At The Motley Fool, we understand that it often pays to zig when Wall Street zags, but that doesn't mean that we don't pay attention to what leading fund managers are buying and selling. And funds that aren't always in lockstep with the broader market can be a particularly valuable source of insight.
Every quarter, fund managers overseeing more than $100 million must disclose their quarter-end holdings publicly by filing Securities and Exchange Commission Form 13-F. The form lists all U.S.-traded securities the manager held at the end of the quarter. Although the form doesn't disclose the manager's short positions or the manager's intraquarter trades, it can shine a bright light on his or her "long" stock bets.
Q3 2011 update
Chuck Akre founded Akre Capital Management in 1989. Akre is a value investor who licks his lips at times like these, when the market is slumped. Here's how he described an ideal kind of investment, in a 2007 letter to shareholders:
When a high-quality management team is coupled with a high-return business with ample reinvestment opportunities, we have what we have described over the years as a "compounding machine" -- a business that can compound our capital for long periods of time at an above average rate.
Is Akre really worth paying attention to, though? Well... yeah. According to the folks at GuruFocus, Akre gained about 164% in the first decade of this century, compared with just 16% for the S&P 500.
The total market value of Akre Capital Management's disclosed equity holdings as of Sept. 30, 2011 -- the latest quarter for which data is available -- was $573 million across 30 holdings. Akre's 10 largest positions and associated changes in number of shares held as of Sept. 30, 2011 were:
American Tower (NYS: AMT) -- increased 3.1%.
MasterCard (NYS: MA) -- increased 0.8%.
Dollar Tree (NAS: DLTR) -- increased 0.2%.
Ross Stores (NAS: ROST) -- increased 1.6%.
Markel (NYS: MKL) -- increased 17.8%.
Enstar Group -- increased less than 0.1%.
O'Reilly Automotive -- reduced 11.4%.
Lamar Advertising -- reduced 9.5%.
CarMax -- increased 0.8%.
TJX -- unchanged.
During the quarter, Akre Capital Management also increased its position in Berkshire Hathaway, TD AMERITRADE, LPL Investment Holdings, and Diamond Hill Investment, in each case by at least 20%. It sold out of several stocks entirely, such as WMS Industries, Aeropostale, and Assured Guaranty.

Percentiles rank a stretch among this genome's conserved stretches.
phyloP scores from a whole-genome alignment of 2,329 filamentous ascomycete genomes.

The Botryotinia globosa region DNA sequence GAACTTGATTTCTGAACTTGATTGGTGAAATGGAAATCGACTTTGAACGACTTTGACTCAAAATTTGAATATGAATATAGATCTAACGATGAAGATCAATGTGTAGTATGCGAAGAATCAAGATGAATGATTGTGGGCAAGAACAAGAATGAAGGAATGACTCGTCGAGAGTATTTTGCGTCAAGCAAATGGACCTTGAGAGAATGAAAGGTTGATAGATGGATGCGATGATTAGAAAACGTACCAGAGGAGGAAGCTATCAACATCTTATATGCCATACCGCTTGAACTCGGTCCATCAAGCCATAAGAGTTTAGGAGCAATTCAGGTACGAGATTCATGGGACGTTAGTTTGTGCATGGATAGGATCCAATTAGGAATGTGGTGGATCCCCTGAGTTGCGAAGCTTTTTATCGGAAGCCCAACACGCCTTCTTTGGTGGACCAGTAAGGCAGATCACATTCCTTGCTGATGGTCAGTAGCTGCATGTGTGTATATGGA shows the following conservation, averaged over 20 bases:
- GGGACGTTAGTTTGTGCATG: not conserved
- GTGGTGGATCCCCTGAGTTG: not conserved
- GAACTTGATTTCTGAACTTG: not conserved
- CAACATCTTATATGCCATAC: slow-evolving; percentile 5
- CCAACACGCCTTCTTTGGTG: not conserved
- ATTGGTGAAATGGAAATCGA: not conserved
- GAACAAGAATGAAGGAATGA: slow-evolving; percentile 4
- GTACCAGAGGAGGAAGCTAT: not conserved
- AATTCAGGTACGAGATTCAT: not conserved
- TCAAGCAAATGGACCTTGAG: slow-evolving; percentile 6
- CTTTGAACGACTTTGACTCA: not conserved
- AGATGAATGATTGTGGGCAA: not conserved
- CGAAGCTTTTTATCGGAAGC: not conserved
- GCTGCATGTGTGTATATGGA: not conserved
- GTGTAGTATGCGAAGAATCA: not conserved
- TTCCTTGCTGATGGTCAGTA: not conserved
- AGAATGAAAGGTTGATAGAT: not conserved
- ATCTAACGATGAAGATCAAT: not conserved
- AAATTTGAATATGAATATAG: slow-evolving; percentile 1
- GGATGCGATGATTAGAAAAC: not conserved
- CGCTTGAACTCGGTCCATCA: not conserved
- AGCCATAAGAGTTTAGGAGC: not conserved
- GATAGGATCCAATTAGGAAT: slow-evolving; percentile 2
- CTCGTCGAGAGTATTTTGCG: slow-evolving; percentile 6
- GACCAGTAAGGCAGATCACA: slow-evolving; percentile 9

TD AMERITRADE has investors pleased that it's been maintaining its commission rates, refusing to join a price war and focusing instead on making sure its customers see a good value in the prices they pay. Some have wondered whether it might gobble up competitor E*TRADE (NAS: ETFC) , but so far E*TRADE has been maintaining its independence.
Selected Q3 2011 commentary
Akre Capital Management has nearly 43% of its assets in the consumer services sector, with another 40% in financial stocks. Its distribution hasn't changed too significantly in the past few quarters.
Here's where the firm has been winning and losing and making new bets:
A winner during the quarter was Apple, gaining almost 14% when the S&P 500 sank by about 14%. Apple is a new holding for Akre, though, so its shares likely didn't spend the entire quarter in the portfolio. Apple's success is no mystery -- its iPads, iPhones, and other offerings have been selling like iHotcakes, and its innovations continue, such as with the suggestion that iPods might replace retail cash registers. The company has a three-star (out of five stars) rating at Motley Fool CAPS.
Lamar Advertising didn't do so well, dropping about 38%. Fellow Fool Sean Williams suggested selling it back in February, citing its hefty valuation and significant debt. Oh, and unprofitability and declining revenue, as well. Things may turn around for the company once the economy improves, and it has recently reported rising revenue. The company has a one-star rating in Motley Fool CAPS.
Hartford Financial Services (NYS: HIG) common shares are another newcomer to the Akre portfolio, drawing investor attention with a seemingly low price due to the low interest rate environment, among other things. It might take a while before its intrinsic value is realized, but in the meantime, the stock pays a dividend yield above 2%. Hartford has a three-star rating at Motley Fool CAPS.
We should never blindly copy any investor's moves, no matter how talented the investor. But it can be useful to keep an eye on what smart folks are doing. 13-F forms can be great places to find intriguing candidates for our portfolios.
At the time thisarticle was published LongtimeFool contributorSelena Maranjianowns shares of Berkshire Hathaway and Apple, but she holds no other position in any company mentioned.Click hereto see her holdings and a short bio. The Motley Fool owns shares of MasterCard, Markel, Aeropostale, Berkshire Hathaway, and Apple.Motley Fool newsletter serviceshave recommended buying shares of Berkshire Hathaway, Markel, Apple, American Tower, and Enstar Group, along with creating a bull call spread position in Apple. Try any of our Foolish newsletter servicesfree for 30 days. We Fools may not all hold the same opinions, but we all believe thatconsidering a diverse range of insightsmakes us better investors. The Motley Fool has adisclosure policy.